While the magnificence of Budapest and the superb holdings of its museums now attract large numbers of visitors, the cultural riches of the rest of Hungary are still unjustly neglected.
Hungary was formed in the tenth century by horsemen from the Central Asian steppes. Emerging as a powerful and prosperous state at the end of the Middle Ages, it was the first country outside Italy to receive Renaissance architecture and to apply it with understanding. The subsequent Turkish conquest resulted in the elimination of nearly all political and cultural achievements, though impressive Romanesque and Gothic monuments remain, as well as tantalising fragments of great fifteenth-century Italianate palaces.
From the eighteenth century there was steady reconstruction as part of the Austrian empire, resulting in some magnificent Baroque and Classical buildings and large-scale decorative painting. In the nineteenth century the accelerating drive towards independence was accompanied by outstanding artistic and architectural creativity. This tour includes historic towns, churches, abbeys and country houses in the west and the north of the country.
Sopron. Fly at c. 11.30am from London Heathrow to Vienna. Drive through the Austrian province of Burgenland, which was part of Hungary until 1919, and across the border to Sopron, one of the best preserved and most picturesque towns in Hungary. Around a Fire Tower of mediaeval foundation and Baroque termination crowd dozens of ancient patrician houses, churches and synagogues. First of three nights in Győr.
Győr, Pápa, Pannonhalma. The spires and domes of the country town of Pápa can be seen from many miles away. Once an important ecclesiastical and administrative centre, it has a splendid late-Baroque church and a magnificent Esterházy palace. Győr has a very lovely and extensive historic centre with buildings of many periods, including a Romanesque-cum-Baroque cathedral with a 15th-century golden reliquary. Pannonhalma has a major Benedictine abbey situated on a hill with bold Neo-Classical tower, church, library and an art gallery. Overnight Győr.
Eszterháza, Sárvár, Sümeg. Eszterháza (Fertőd) is the most magnificent of Hungarian country houses; built in the 1770s, Joseph Haydn worked here every summer for thirty years. Episcopal patronage in the little town of Sümeg provided a beautiful 18th-century parish church with frescoes which are the masterpiece of Franz Anton Maulbertsch, the greatest of Austro-Hungarian Rococo painters. Sárvár has a pentagonal Renaissance fortress, with fine rooms of the 16th to 18th centuries. Final night in Győr.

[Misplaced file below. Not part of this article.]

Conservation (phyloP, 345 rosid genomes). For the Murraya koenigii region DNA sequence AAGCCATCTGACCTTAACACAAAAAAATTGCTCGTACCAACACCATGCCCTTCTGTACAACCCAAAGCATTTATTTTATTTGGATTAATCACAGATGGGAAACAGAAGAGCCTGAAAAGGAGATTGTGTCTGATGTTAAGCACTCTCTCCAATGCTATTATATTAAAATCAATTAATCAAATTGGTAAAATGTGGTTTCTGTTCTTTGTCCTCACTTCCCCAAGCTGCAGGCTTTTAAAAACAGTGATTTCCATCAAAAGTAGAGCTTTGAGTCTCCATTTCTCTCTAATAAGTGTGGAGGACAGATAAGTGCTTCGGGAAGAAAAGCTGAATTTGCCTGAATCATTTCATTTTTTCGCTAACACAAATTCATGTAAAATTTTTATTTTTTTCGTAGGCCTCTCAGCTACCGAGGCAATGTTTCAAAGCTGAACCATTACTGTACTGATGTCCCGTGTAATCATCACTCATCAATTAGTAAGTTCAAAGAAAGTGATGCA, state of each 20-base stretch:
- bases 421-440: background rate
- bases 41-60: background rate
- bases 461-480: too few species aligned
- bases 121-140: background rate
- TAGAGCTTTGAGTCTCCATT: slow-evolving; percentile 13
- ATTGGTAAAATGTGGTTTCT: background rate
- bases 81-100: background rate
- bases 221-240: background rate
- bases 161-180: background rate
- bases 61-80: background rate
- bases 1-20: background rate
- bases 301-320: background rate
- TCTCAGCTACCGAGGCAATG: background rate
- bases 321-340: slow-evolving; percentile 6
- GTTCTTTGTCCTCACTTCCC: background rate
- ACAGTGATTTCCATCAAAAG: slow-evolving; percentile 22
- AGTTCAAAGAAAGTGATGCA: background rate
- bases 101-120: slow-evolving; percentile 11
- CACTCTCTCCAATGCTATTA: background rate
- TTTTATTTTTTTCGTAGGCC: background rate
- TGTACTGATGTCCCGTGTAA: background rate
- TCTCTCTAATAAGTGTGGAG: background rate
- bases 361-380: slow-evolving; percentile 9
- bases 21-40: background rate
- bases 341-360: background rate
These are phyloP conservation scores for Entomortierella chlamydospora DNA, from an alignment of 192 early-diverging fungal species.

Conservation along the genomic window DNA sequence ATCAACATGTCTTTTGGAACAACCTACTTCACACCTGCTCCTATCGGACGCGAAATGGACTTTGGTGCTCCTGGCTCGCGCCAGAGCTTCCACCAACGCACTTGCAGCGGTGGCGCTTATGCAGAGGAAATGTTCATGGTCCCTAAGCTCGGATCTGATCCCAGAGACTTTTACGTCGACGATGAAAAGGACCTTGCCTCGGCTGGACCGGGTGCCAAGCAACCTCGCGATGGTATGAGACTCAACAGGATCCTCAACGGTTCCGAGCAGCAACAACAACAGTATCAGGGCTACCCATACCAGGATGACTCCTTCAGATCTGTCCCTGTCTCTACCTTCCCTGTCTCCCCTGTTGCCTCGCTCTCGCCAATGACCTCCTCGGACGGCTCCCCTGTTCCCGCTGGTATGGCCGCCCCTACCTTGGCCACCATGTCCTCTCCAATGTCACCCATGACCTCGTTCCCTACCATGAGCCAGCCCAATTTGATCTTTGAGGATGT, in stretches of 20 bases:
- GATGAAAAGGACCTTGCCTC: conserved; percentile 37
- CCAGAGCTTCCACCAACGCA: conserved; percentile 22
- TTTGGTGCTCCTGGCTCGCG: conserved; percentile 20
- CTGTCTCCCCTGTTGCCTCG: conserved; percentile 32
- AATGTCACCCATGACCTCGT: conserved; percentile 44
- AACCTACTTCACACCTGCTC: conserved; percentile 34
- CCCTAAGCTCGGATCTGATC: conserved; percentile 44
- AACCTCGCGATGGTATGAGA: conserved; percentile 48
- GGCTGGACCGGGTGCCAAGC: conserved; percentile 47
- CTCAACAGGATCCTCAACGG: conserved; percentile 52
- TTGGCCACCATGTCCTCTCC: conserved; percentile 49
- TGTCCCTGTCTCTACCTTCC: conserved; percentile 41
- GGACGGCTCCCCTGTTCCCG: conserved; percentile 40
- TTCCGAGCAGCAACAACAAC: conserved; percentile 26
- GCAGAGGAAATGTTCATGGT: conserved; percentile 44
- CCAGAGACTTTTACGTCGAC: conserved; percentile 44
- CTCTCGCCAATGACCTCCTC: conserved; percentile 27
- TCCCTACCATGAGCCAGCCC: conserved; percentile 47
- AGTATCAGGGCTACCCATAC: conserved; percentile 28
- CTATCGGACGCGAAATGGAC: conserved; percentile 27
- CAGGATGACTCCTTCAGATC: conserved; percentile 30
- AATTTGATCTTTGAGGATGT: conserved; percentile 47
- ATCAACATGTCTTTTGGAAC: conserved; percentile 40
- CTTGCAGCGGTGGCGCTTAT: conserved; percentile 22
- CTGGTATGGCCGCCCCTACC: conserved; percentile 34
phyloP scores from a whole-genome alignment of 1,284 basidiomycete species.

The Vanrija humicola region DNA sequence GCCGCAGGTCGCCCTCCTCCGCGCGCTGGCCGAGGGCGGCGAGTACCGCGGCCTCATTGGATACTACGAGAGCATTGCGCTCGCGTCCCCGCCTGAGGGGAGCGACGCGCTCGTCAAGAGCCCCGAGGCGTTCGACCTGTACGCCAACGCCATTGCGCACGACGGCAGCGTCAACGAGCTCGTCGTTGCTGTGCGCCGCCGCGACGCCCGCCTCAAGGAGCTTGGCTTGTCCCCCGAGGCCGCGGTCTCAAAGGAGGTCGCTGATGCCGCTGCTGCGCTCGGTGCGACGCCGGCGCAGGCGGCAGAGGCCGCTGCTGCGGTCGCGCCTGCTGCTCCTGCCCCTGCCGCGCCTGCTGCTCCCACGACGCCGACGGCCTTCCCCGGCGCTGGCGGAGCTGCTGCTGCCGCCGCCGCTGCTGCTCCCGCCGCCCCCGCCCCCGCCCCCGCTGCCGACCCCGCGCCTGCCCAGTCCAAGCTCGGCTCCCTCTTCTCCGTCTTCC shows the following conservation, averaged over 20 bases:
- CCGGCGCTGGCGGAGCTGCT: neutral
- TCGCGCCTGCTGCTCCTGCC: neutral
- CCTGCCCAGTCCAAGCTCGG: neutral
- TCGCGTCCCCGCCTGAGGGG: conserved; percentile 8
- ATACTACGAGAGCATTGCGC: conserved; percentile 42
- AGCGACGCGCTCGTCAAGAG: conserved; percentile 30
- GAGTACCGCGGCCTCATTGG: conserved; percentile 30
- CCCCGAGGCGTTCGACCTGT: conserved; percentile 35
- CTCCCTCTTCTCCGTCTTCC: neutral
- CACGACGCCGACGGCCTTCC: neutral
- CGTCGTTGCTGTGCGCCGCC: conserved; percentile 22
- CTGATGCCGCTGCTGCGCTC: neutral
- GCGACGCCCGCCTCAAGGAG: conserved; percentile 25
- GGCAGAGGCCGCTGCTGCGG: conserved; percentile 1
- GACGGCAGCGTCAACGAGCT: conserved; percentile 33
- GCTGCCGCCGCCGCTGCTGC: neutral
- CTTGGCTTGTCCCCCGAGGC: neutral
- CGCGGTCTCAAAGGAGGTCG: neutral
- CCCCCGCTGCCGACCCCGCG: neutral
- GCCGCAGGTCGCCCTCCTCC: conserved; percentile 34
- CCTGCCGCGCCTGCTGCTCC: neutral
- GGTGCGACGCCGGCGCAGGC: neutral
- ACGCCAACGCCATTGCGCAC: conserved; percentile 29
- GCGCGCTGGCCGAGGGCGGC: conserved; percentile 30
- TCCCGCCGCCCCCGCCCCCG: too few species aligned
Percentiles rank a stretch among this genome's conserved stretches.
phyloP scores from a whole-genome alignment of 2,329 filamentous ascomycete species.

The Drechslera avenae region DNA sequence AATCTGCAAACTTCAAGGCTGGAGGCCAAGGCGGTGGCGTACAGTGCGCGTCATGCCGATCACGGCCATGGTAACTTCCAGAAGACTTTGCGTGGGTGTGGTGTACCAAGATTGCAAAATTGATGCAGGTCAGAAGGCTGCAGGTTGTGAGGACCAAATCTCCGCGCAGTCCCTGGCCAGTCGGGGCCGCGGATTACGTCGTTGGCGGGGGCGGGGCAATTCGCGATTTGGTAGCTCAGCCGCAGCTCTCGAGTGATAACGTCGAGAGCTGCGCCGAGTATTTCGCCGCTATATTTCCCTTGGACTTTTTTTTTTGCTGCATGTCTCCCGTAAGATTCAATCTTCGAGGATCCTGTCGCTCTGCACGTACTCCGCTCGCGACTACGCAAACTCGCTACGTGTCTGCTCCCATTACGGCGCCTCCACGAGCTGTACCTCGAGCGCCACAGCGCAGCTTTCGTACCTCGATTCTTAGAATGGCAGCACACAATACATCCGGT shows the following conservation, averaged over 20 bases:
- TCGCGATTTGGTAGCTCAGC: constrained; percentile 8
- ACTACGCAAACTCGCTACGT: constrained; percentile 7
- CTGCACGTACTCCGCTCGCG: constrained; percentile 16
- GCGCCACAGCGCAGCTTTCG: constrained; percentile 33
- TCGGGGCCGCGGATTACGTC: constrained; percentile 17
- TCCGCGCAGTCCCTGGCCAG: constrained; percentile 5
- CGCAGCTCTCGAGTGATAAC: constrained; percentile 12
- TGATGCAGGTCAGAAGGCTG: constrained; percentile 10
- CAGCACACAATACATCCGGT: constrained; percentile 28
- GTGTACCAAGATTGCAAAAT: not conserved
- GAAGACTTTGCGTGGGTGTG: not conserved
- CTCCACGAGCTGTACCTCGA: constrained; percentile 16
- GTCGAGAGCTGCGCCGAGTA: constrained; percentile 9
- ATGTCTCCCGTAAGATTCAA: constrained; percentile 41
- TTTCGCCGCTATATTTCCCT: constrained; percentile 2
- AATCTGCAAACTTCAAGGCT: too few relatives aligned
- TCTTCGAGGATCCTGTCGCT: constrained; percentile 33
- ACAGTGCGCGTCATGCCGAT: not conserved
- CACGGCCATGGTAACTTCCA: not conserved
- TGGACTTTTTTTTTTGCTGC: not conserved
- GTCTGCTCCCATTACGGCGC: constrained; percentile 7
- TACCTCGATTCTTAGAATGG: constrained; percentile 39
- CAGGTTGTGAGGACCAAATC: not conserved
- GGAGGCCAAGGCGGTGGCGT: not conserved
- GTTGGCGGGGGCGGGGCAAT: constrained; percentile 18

Veszprém, Tihany, Székesfehérvár. The episcopal seat of Veszprém has a cluster of fine buildings crowning a ridge among the Bakony mountains and suave 18th-century edifices rise from remnants of the mediaeval citadel. Beautifully sited on a promontory protruding into Lake Balaton is the abbey of Tihany. Székesfehérvár, a former capital of Hungary, has picturesque streetscapes and fascinating Baroque and Neo-Classical architecture. Overnight Székesfehérvár.
Kecskemét. Kecskemét, the city of the Great Plain, is surrounded by vineyards and orchards, particularly of apricots. The centre is largely composed of fascinating turn-of-the-century architecture by Ödön Lechner and others. Continue to Eger, perhaps architecturally the finest 18th-century city in Hungary. First of three nights in Eger.
Eger, Noszvaj. Begin with a morning walk through Eger, including a visit to the massive Neo-Classical cathedral. Afternoon excursion to Noszvaj to visit the De la Motte Mansion, a country house with Rococo decoration. Overnight Eger.
Eger, Bélapátfalva. The splendid former university built 1765–85 has a Maulbertsch fresco in the chapel and a magnificent library with the ceiling painted by J.L. Kracker. Then on to the Baroque County Hall with outstanding wrought-iron gates, the Gothic Bishop’s Palace and 18th-century Archbishop’s Palace and finally the splendid Minorite church designed by K.I. Dientzenhofer. There is an afternoon excursion into the countryside to see the Romanesque Cistercian church at Bélapátfalva. Final night in Eger.
Fly from Budapest to Heathrow, arriving c. 3.00pm.
Dr József Sisa
Art historian specialising in the 19th century. He is Head of Department at the Research Institute for Art History at the Hungarian Academy of Sciences in Budapest. A native Hungarian with fluent English, he lectures in the UK, across Europe and the USA and co-edited The Architecture of Historic Hungary.
Price – per person
Two sharing: £2,260 or £2,070 without flights. Single occupancy: £2,400 or £2,210 without flights.
Air travel (economy class) on scheduled British Airways flights (aircraft: Airbus A320); travel by private coach; accommodation as described below; breakfasts and seven dinners, with wine, water, coffee; admission charges; all tips for restaurant staff, guides, drivers; all airport and state taxes; the services of the lecturer, tour manager and Hungarian escort.
Hotel Capitulum, Győr: a comfortable 4-star hotel located in the historical centre. Novotel Székesfehérvár: a functional business hotel, locally rated as 4-star. Hotel Park, Eger: clean and comfortable, ideally located in the heart of the old town and rated as 4-star.
There is quite a lot of walking and some long coach journeys. This tour should not be attempted by anyone who has difficulty climbing stairs. Average distance by coach per day: 96 miles.
Between 10 and 22 participants.
Before booking, please refer to the FCO website to ensure you are happy with the travel advice for the destination(s) you are visiting: www.gov.uk/foreign-travel-advice.
'One of the best MRT lecturers we have had.'
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'The tour leaders were superb – an excellent team which couldn't have been bettered.'